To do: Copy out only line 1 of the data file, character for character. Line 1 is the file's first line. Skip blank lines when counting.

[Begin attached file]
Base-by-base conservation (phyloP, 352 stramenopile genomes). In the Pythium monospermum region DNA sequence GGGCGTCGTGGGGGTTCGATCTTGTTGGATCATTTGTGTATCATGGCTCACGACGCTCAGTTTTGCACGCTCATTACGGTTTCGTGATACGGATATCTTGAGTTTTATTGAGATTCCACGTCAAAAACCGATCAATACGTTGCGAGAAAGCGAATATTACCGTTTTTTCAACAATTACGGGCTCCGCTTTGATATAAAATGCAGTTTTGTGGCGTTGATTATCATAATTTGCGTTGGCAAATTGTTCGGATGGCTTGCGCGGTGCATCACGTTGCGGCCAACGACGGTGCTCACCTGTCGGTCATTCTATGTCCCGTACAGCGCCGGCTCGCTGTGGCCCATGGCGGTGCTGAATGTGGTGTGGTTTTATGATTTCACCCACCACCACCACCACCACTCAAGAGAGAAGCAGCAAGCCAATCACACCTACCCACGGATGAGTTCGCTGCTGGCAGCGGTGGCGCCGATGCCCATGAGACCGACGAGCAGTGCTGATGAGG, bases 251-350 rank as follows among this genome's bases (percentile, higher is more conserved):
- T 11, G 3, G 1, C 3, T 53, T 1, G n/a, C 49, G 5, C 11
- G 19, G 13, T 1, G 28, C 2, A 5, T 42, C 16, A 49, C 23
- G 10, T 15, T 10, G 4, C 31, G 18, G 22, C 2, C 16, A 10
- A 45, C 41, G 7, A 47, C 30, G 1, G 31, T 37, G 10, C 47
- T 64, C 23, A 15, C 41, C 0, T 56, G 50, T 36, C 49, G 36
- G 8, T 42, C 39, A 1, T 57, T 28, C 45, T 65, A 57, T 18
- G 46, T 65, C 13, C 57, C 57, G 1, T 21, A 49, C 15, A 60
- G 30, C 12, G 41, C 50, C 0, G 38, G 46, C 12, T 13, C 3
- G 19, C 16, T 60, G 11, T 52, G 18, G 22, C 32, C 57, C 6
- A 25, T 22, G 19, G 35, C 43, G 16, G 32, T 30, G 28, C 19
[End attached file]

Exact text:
Base-by-base conservation (phyloP, 352 stramenopile genomes). In the Pythium monospermum region DNA sequence GGGCGTCGTGGGGGTTCGATCTTGTTGGATCATTTGTGTATCATGGCTCACGACGCTCAGTTTTGCACGCTCATTACGGTTTCGTGATACGGATATCTTGAGTTTTATTGAGATTCCACGTCAAAAACCGATCAATACGTTGCGAGAAAGCGAATATTACCGTTTTTTCAACAATTACGGGCTCCGCTTTGATATAAAATGCAGTTTTGTGGCGTTGATTATCATAATTTGCGTTGGCAAATTGTTCGGATGGCTTGCGCGGTGCATCACGTTGCGGCCAACGACGGTGCTCACCTGTCGGTCATTCTATGTCCCGTACAGCGCCGGCTCGCTGTGGCCCATGGCGGTGCTGAATGTGGTGTGGTTTTATGATTTCACCCACCACCACCACCACCACTCAAGAGAGAAGCAGCAAGCCAATCACACCTACCCACGGATGAGTTCGCTGCTGGCAGCGGTGGCGCCGATGCCCATGAGACCGACGAGCAGTGCTGATGAGG, bases 251-350 rank as follows among this genome's bases (percentile, higher is more conserved):